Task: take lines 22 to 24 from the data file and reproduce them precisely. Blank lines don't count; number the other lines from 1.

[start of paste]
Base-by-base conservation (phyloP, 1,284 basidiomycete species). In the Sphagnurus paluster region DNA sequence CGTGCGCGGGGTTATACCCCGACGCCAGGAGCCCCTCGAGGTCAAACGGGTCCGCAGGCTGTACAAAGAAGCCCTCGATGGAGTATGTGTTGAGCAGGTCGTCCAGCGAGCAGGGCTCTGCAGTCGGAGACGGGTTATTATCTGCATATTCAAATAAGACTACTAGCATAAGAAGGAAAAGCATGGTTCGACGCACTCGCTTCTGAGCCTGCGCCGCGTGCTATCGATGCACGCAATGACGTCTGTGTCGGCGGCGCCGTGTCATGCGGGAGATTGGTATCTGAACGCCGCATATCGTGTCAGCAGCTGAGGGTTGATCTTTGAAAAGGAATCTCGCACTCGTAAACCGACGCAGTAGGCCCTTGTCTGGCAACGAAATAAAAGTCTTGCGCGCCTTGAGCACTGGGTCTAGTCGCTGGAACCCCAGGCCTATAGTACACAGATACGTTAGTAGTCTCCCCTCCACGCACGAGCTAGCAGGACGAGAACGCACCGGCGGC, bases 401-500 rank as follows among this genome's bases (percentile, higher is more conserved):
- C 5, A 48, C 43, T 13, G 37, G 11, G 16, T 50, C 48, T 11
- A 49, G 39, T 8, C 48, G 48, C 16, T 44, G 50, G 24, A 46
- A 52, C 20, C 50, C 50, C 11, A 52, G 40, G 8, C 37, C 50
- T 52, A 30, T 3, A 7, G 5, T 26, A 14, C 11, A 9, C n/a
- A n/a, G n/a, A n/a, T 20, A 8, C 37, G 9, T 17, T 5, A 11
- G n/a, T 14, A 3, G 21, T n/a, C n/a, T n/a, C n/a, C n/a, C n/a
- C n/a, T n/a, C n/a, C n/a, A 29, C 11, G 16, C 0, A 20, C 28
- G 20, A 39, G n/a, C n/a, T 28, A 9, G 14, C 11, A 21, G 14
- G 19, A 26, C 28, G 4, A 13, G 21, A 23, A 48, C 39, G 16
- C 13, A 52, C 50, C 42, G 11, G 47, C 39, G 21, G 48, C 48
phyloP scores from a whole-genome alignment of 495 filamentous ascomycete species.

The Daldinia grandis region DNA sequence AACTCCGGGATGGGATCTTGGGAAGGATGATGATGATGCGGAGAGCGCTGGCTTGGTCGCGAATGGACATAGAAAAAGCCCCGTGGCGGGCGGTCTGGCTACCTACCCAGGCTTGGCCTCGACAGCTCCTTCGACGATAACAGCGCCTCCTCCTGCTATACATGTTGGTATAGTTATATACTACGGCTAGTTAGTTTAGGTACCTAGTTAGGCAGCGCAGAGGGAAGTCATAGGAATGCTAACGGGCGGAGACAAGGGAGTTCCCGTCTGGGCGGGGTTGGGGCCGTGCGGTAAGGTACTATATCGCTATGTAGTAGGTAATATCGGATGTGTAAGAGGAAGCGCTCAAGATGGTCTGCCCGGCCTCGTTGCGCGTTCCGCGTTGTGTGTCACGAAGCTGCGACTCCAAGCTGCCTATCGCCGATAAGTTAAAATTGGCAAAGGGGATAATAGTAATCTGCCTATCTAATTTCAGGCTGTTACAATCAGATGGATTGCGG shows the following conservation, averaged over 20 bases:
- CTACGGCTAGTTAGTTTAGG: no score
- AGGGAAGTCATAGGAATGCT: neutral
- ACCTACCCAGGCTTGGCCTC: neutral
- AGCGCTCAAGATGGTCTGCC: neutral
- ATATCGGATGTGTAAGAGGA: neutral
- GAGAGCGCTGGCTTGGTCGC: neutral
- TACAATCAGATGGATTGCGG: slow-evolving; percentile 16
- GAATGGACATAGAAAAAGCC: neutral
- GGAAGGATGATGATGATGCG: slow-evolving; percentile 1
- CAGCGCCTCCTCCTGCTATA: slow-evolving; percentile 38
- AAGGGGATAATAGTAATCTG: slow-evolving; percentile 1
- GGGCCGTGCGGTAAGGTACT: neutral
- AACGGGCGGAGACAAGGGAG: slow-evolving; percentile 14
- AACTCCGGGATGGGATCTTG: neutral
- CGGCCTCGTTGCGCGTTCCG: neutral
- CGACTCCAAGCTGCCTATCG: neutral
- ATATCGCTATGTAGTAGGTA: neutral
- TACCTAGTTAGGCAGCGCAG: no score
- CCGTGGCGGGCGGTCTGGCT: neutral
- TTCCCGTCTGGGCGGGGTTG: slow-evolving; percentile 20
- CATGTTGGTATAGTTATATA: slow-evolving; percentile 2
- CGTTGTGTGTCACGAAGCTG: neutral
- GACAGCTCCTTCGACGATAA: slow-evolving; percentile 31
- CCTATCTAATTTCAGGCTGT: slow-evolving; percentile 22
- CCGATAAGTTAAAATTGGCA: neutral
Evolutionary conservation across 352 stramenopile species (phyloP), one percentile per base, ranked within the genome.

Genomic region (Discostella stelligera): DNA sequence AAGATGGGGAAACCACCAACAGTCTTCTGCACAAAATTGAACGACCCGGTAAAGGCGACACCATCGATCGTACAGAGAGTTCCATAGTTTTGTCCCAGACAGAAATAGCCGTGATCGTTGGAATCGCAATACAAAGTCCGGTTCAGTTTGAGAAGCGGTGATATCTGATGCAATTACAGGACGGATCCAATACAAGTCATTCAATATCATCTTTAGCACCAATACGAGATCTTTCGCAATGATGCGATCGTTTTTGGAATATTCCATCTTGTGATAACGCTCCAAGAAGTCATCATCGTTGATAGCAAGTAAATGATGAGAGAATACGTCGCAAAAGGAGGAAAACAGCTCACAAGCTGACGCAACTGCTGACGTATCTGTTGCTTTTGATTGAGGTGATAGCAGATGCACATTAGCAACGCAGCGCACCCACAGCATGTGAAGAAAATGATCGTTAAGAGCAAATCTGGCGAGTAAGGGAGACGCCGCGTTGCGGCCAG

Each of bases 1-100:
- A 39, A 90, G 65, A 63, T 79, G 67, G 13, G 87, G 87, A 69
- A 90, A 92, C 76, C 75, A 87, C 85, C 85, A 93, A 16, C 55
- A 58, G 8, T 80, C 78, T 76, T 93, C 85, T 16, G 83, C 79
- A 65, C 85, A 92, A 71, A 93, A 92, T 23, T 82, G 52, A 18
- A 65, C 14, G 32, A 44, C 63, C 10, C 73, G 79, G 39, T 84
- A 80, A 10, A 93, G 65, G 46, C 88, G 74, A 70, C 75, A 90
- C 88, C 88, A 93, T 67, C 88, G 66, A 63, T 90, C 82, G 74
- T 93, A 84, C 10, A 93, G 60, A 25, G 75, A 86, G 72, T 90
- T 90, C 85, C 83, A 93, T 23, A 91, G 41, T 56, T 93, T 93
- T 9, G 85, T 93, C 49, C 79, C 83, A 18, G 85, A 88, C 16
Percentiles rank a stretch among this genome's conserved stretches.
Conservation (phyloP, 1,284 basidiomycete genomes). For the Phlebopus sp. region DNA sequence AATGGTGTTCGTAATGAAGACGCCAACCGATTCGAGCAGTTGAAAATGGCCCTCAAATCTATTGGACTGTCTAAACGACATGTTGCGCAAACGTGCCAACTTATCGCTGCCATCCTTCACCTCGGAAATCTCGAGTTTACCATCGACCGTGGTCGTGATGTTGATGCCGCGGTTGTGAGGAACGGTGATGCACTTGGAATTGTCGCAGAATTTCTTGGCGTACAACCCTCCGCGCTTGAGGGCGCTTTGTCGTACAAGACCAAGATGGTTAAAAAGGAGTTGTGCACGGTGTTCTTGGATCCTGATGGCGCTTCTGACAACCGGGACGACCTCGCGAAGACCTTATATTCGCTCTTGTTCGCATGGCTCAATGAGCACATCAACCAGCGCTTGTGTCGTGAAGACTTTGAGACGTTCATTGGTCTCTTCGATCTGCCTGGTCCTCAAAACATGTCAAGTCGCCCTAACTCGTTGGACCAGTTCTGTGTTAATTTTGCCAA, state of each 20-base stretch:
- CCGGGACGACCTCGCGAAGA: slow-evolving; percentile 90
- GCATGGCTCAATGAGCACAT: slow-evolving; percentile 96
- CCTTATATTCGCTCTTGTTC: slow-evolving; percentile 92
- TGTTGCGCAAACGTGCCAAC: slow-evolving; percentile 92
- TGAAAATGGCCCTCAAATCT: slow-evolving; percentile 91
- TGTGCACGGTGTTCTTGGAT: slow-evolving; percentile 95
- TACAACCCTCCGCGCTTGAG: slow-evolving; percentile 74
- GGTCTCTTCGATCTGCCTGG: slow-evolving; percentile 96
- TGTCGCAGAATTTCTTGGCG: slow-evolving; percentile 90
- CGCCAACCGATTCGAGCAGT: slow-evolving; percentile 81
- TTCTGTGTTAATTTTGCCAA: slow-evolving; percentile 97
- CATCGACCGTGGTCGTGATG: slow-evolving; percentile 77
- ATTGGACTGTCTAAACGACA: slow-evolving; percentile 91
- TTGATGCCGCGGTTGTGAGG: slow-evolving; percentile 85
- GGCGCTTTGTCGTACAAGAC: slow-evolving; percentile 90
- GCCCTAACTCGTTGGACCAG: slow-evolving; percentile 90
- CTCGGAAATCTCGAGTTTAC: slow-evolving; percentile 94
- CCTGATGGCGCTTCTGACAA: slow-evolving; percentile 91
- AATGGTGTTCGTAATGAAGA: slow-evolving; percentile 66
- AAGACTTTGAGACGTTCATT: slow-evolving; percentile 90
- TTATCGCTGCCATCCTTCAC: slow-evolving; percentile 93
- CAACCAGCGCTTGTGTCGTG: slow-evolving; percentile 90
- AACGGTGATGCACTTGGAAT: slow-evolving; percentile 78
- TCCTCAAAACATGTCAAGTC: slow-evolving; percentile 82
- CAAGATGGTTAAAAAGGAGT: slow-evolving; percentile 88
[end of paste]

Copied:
- GGAAGGATGATGATGATGCG: slow-evolving; percentile 1
- CAGCGCCTCCTCCTGCTATA: slow-evolving; percentile 38
- AAGGGGATAATAGTAATCTG: slow-evolving; percentile 1